Hello and welcome to this latest article in my WWE vs. TNA series, in which each and every week I review the main output of both promotions and pick the best.
We're very near to WrestleMania now, with this covering the second to last week. Unfortunately for the WWE, the week before this was appallingly bad. Would the WWE pick up its game before its biggest pay-per-view? And could TNA compete? Let's find out.
CM Punk is the best talker in the WWE, and many a Raw has been saved by one of his promos. As if by way of apology for the WWE's catastrophic performance last week, he was up first. While he didn't say much new, his skill is that he keeps you hooked on his words anyway.
I highly approved of the sequence leading up to the first match: Fandango entered for a match, Chris Jericho attacked him and then Dolph Ziggler came out as we were informed they were meant to face each other earlier and it was being brought forward.
It was a bigger surprise to me that Jericho won, and so quickly despite Big E Langston. It's been hinted that another Intercontinental Championship reign could be on the cards, and Mr. Money in the Bank should theoretically be above that. That the obvious victory of Ziggler with interference from Langston didn't result is a surprise all the more appreciated after the horribly vapid and predictable action of last week.
Speaking disdainfully in last week's article of being given a tedious repeat of Mark Henry squashing Zack Ryder, I said WWE should at least have Henry go through a handicap match Ryback-style to give him a bit more build and something different. Well by jingo, if that's not exactly what happened as he put away The Usos. Maybe they read my articles over at Titan Tower. Or, more likely, someone finally caught on to the obvious way of how WWE should be doing this.
Triple H's promos are usually intolerable, and his whole presence near the top of the card is self-indulgent. At least his promo here was short; indeed, it wasn't much longer than his entrance. Mind you, his entrance—while not an Undertaker-length horror—is exasperatingly long.
Just to be sure that there's no chance of me liking him, Triple H kicked Wade Barrett in an illegal area as they passed each other while Wade walked to the ring.
Unexpectedly, Barrett and The Miz then had a very good match. It looks like our next Intercontinental title match is confirmed; however, with Miz being the champion before last, it really shows how sparse the midcard is.
The Shield defeated The Great Khali, Justin Gabriel and Zack Ryder, a pretty pointless assortment if ever there was one. WWE could at least have had Kofi Kingston, R-Truth and one other to make for a more credible win. That of course still leaves room for Khali, if it really was so desperate to impress us with the big powerbomb yet again.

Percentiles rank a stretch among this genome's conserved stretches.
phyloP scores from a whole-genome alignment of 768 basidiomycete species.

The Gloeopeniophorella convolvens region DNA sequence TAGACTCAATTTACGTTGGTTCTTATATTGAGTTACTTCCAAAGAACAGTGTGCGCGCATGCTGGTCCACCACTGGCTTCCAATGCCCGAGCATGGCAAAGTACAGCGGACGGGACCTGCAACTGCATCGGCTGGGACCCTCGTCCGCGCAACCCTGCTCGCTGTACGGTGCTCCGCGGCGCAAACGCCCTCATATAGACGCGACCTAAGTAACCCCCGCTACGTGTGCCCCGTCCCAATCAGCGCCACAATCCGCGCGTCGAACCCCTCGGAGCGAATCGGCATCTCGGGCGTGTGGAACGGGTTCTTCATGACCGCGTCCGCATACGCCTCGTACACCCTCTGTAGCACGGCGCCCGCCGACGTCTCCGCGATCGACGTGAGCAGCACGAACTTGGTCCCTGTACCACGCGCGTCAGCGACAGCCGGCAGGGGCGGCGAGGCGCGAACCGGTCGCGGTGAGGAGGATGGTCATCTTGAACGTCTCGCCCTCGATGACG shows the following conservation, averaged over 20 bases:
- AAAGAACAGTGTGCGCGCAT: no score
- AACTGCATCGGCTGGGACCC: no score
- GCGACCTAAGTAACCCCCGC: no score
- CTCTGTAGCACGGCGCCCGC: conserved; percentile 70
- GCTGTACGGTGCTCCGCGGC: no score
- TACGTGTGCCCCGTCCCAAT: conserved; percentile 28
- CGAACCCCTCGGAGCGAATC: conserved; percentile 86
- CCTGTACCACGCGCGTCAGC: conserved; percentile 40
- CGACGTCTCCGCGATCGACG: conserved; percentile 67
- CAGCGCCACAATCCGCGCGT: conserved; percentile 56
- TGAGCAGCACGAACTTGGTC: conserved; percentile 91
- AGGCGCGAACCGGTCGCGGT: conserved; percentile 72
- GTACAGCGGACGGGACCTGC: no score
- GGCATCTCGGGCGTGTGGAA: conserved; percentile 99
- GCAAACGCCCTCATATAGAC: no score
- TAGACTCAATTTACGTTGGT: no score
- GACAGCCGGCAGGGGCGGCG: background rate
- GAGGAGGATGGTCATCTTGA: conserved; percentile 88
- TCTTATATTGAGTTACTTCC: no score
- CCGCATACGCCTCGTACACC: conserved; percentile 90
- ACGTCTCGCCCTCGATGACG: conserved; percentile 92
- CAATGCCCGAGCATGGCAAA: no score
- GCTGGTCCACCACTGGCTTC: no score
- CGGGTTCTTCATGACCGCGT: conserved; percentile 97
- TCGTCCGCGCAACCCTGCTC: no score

Ryback defeated 3MB, though it was good to see 3MB work together for an extended time. Drew McIntyre came out of it looking especially good—not that I think much is likely to come of it, though.
Raw closed on an interminably long segment among The Rock, John Cena and four "legends". It didn't sound interesting going into it, and dear me did I overestimate it. Had it been a normal-length segment, I'd have been happy to write it off as a misstep. However, it went on for 25 minutes, and that's a soporifically long time.
Raw was all right. It seemed all the better for coming after one of the worst weeks in the WWE's recent history. Even so, I can't honestly say it was very far above average.
I will add that the final segment was the longest we've seen The Rock on his feet for years. He's relatively unimpaired when it comes to standing there talking. Then, it's just five minutes into an actual wrestling match that he'll need a rest hold.
Still, if a rubbish segment like that is the toll we have to pay before we see Dwayne wrestle his very last match, then I say we're getting off lightly.
Impact's opening segment was a bit slow, but Bully Ray's presence improved it tenfold from how it would otherwise have been. So too was it helped no end by being on the road with an energetic crowd rather than in the Impact Zone.
The segment's result was that we'd be seeing Jeff Hardy vs. Mr. Anderson later. They most recently faced each other a couple of times on PPV last year, and they were both good matches so I was happy to be seeing it again.
TNA's tag team division is the single most reliable provider of good wrestling today. It always manages to find unique spots and it's a world away from the WWE's typical fresh face running in and clotheslining everyone by-the-numbers fare. That it only actually has three teams isn't a bother yet, though it would be good to have more. Maybe two of the top faces who aren't doing anything and a team from the Aces and Eights could be added.